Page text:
Leonidas and Luke Cage… on a plane.
The only pilot permitted to sport a rugged five o’clock shadow, Captain Brodie Torrance (Gerard Butler) is piloting a minimal New Year’s Eve flight out of Singapore to Tokyo. Directed to fly into the path of a severe thunderstorm to save fuel, the assumption is the worst weather probably won’t be there by the time they reach it. Not only is the storm still present upon arrival, happenstance meets turbulence to force the plane down… onto a unknown island that happens to be under the control of a ruthless warlord (Evan Dane Taylor). The crew and passengers of Trailblazer Flight 119 find themselves out of communication, low on supplies, and running out of time. The only wildcard is Louis Gaspare (Mike Colter), a fugitive being extradited back to the States with some experience in evading capture.
Plane feels like the kind of movie that shows up on cable pay-per-view and on-demand the same day that bigger films hit the theater — movies that sound almost as good to folks who never see trailers or go to the cinema. The premise is generic, the twists are predictable, and the title never grew beyond the working description. In spite of everything, the cast seems decent enough, the trailers look okay, and everything else in the theaters are either blockbuster hold-overs from last year or awards-contenders looking to find an audience. How bad could it be, right?
Surprisingly, it’s not bad at all, in spite of being completely forgettable. Butler in his early fifties still looks physically capable even if he’s no longer up to his 300 standards; better yet, his fight scenes look like a man his age just trying to do the best he can against bad guys half his age. While Butler is the draw, the action sequences belong to Colter, shown being heroic and a man of few words (according to the script); “generic action antihero” seems a bit odd after starring roles in Marvel’s “Luke Cage”and as an “X-Flies” meets “The Exorcist” Catholic investigator in Paramount’s “Evil.” Wait: is that Daniella “Faye Valentine” Pineda from Netflix’s “Cowboy Bebop” as “frightened pretty stewardess?” If any of the actors involved could play some of the roles they’re known for in this, it would have been a completely different movie by the time the plane touched down.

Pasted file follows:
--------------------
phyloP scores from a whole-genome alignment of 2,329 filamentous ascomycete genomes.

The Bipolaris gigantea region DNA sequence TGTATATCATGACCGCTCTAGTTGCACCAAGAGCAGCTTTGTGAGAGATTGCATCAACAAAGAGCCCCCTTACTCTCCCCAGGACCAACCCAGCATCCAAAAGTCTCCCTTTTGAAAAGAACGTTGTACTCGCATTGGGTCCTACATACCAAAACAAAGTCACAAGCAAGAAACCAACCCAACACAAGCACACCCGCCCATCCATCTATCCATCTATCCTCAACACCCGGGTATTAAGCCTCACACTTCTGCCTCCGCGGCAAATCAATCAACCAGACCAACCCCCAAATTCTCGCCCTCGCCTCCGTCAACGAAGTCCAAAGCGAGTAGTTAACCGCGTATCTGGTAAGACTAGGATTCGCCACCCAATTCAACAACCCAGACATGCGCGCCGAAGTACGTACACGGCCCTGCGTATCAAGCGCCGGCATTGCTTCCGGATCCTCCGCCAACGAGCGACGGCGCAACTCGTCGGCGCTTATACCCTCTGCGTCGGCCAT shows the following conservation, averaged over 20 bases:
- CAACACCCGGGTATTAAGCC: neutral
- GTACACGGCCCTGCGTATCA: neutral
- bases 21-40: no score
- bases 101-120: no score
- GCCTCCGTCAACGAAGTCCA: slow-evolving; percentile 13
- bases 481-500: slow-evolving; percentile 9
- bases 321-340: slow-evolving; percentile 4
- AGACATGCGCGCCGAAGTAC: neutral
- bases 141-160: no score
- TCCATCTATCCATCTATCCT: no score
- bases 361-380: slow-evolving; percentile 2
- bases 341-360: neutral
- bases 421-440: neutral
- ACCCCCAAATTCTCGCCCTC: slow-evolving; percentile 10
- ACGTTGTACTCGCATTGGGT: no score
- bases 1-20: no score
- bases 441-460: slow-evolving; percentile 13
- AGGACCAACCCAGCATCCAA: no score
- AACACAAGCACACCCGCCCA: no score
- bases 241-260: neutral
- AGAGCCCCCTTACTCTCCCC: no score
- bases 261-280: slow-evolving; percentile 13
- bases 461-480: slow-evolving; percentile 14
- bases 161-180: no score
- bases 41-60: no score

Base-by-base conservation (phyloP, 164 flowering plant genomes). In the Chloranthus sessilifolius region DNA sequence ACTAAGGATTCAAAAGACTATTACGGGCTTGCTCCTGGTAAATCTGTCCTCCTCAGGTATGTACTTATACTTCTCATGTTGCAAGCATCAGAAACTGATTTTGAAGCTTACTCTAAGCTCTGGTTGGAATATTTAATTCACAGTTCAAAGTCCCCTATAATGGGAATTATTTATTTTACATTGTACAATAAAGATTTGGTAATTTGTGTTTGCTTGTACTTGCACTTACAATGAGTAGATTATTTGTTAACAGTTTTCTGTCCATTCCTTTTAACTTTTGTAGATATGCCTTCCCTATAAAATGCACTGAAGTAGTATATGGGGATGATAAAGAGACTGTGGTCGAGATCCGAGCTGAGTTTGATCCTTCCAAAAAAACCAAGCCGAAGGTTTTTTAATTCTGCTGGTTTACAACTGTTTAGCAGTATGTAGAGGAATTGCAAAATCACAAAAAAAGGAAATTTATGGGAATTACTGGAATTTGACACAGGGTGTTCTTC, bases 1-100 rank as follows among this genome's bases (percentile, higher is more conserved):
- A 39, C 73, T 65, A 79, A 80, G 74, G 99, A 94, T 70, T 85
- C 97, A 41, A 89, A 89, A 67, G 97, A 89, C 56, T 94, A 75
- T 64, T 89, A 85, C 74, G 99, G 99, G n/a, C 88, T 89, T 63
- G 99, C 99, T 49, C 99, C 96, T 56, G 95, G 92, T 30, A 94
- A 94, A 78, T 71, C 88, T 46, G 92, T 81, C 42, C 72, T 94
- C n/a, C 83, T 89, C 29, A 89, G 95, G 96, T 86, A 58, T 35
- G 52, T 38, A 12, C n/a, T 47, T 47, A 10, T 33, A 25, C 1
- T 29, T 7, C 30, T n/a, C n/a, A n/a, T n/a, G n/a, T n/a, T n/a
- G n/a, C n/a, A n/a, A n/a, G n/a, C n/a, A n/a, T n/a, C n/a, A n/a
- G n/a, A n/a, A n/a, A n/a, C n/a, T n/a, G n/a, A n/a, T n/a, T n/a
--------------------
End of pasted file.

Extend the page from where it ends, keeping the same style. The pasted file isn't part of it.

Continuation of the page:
Fortunately, the filmmakers know what they have: a little money and a decent cast to make the best thriller they can get away with. Director Jean-François Richet does what he can while the rest happened in the editing room. Medium-budget films can afford money-shot lightning bolts frying electrical systems and supplies being dropped by parachute, but if you hurry past those moments, will anyone but cinephiles notice they weren’t there at all? Establishing shots of the plane moving through the storm in the first thirty minutes look like outtakes from Airplane circa 1980, outsourced to save cash for the end and the live sequences. With a better soundtrack, a little more money, and a better title, this could have been a franchise starter back in the eighties.
It feels shorter than it is, suggests more than it shows, and gets away with more than it should. Plane is oddly satisfying, and while there’s no reason to ever make a sequel, Butler and Colter make a decent action team. If nothing better comes along — or this release inexplicably makes a mint — maybe audiences will see them this time next year in Plane 2: Plane Harder or maybe After Plane.
Plane is rated R for violence, language, and why isn’t there a satellite phone in the emergency kit? Has Cast Away taught us nothing?
Three skull recommendation out of four